That alternative needed Strauss’s defense. Historicism and scientism, the dominant modern trends, had made it impossible to take seriously the claims of old thinkers like Plato to have discovered the truth about political things–they therefore destroyed the possibility of political philosophy. For the scientists or positivists, there cannot be a truth about matters of “value,” while for the historicists there cannot be a truth for all time. Plato, in this account, is a product of his culture, and at most we can learn from him about what the ancient Greeks thought, but not about the trans-historical questions such as what is man, what is the good life, and what is the best regime or political order. Strauss showed that scientism and historicism had not adequately overcome the possibility that the classical teaching was simply true. He traced the genesis of the historical attitude itself and sought to correct some of the misunderstandings that lend weight to the historicist thesis.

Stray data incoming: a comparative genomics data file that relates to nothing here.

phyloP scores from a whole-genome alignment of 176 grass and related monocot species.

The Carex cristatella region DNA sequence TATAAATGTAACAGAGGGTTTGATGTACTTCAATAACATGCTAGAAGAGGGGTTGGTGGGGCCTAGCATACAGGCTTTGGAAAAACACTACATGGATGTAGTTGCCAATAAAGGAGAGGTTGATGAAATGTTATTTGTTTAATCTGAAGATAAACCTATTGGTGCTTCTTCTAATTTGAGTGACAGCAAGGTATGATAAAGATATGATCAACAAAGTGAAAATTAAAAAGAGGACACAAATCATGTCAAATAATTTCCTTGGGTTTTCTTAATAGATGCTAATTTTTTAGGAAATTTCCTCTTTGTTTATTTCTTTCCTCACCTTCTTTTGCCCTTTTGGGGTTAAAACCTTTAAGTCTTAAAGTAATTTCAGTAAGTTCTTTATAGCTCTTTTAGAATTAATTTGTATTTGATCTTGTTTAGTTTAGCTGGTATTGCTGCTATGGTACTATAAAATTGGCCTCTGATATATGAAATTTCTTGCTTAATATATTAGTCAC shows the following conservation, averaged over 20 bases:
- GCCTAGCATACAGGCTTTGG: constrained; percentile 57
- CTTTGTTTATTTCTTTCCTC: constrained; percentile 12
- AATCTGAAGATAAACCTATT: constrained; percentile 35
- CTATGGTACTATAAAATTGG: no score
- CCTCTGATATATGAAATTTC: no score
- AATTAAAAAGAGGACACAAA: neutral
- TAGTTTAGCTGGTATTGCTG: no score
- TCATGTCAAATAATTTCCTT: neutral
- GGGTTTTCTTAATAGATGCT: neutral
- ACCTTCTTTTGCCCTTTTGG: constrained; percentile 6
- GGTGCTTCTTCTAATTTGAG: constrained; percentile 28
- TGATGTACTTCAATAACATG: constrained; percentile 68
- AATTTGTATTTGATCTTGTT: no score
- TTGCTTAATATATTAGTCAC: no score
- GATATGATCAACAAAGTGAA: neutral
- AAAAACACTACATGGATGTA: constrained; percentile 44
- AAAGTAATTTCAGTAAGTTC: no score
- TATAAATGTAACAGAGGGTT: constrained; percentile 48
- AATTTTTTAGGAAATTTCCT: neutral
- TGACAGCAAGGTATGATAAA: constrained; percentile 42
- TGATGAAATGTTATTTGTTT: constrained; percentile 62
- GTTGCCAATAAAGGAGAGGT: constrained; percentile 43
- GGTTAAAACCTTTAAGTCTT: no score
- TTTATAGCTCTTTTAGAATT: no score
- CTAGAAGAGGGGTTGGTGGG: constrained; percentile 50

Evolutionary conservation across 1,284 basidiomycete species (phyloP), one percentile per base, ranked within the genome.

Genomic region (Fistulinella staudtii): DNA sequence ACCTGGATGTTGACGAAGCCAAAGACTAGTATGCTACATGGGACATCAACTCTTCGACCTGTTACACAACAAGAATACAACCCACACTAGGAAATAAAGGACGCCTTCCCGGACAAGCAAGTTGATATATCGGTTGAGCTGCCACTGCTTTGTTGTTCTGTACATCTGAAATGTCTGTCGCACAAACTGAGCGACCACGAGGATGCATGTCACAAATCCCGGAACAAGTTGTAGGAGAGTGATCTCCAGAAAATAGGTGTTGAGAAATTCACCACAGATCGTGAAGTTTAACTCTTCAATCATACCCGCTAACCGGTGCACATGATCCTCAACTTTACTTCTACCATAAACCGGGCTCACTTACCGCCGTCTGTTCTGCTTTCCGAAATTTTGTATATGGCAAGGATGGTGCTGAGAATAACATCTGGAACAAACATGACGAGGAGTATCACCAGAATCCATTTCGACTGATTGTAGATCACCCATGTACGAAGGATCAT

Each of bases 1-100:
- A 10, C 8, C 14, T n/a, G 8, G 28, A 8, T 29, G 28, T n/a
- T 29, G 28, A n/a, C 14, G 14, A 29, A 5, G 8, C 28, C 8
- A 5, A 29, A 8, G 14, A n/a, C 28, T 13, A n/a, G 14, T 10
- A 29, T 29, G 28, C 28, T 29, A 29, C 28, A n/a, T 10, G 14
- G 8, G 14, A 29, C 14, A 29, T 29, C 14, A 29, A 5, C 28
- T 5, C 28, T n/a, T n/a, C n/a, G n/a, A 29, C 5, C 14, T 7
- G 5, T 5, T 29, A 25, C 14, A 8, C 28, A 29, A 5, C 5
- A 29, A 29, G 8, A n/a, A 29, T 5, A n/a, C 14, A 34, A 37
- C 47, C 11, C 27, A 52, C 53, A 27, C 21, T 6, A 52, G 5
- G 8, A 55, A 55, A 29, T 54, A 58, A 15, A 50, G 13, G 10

For instance, Strauss observed that defenders of historicism found evidence for their approach in the fact that older authors share the beliefs that are prevalent in their societies. If a thinker believes a set of beliefs that happen to prevail at the time he is writing, and if it can be shown that those beliefs constrain what can appear to him as a problem or solution, then the historicist thesis of the relativity of thought to time might appear persuasive. Strauss, however, demonstrated that political philosophers often pay lip service to the prevailing beliefs of their time in order to give the impression of orthodoxy, while at the same time employing an art of writing to indicate their own heterodox beliefs—between the lines, as it were. Strauss provided ample, indisputable evidence from the history of political philosophy for this way of writing, and his followers have provided even more.